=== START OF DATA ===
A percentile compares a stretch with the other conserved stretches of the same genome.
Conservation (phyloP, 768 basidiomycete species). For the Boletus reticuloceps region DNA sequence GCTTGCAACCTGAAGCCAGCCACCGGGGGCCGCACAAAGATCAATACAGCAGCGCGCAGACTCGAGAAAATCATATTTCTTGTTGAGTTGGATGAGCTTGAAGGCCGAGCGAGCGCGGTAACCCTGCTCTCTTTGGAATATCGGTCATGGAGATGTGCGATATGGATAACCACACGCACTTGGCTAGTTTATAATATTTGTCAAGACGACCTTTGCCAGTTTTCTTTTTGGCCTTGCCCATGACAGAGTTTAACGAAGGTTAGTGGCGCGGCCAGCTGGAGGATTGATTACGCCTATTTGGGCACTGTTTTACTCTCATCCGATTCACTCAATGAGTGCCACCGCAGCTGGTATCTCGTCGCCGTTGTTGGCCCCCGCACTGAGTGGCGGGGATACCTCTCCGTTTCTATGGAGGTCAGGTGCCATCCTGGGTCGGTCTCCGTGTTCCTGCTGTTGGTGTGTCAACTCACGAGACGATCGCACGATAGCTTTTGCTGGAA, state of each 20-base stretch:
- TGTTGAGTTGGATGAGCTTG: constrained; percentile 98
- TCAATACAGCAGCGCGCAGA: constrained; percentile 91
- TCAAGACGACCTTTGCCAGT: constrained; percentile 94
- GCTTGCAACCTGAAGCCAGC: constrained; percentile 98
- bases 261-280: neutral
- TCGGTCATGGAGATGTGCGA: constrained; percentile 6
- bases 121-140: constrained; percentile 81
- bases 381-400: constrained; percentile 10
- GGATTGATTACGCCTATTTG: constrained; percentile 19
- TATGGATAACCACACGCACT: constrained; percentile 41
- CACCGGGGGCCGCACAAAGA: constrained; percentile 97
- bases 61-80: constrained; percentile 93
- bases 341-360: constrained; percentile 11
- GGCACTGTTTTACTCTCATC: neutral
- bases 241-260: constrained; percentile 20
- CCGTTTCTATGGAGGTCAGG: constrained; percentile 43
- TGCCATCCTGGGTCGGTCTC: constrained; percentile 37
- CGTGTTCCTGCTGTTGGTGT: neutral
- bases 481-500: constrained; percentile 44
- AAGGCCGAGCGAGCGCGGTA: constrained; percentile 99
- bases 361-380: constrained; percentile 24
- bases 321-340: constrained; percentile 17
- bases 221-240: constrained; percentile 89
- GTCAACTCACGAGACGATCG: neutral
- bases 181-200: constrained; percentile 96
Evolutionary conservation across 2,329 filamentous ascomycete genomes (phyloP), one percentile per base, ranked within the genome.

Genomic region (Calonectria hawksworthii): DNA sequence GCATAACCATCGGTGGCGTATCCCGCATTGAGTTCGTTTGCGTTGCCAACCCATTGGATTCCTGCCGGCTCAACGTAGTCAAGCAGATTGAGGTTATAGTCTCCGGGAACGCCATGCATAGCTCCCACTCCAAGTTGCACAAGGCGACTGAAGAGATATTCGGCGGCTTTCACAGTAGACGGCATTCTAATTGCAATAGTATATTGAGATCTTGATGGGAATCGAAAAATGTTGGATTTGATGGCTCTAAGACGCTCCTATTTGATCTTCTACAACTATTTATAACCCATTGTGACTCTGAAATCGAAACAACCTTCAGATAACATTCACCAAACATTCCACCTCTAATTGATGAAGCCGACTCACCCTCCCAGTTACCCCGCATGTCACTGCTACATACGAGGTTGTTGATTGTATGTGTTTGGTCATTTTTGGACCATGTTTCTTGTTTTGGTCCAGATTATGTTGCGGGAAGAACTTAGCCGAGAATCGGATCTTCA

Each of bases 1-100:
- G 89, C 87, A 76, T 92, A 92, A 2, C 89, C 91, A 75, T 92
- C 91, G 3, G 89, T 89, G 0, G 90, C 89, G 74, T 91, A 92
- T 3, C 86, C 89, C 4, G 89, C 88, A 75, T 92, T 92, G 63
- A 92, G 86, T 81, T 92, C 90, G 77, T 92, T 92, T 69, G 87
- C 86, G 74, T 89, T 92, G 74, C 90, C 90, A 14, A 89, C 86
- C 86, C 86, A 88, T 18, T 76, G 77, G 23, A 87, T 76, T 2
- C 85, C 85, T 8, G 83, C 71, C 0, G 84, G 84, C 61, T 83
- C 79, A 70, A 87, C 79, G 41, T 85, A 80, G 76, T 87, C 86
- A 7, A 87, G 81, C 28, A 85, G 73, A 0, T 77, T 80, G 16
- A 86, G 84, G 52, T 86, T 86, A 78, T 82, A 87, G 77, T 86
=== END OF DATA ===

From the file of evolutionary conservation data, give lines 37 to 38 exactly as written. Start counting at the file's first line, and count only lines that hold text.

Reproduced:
- C 85, C 85, T 8, G 83, C 71, C 0, G 84, G 84, C 61, T 83
- C 79, A 70, A 87, C 79, G 41, T 85, A 80, G 76, T 87, C 86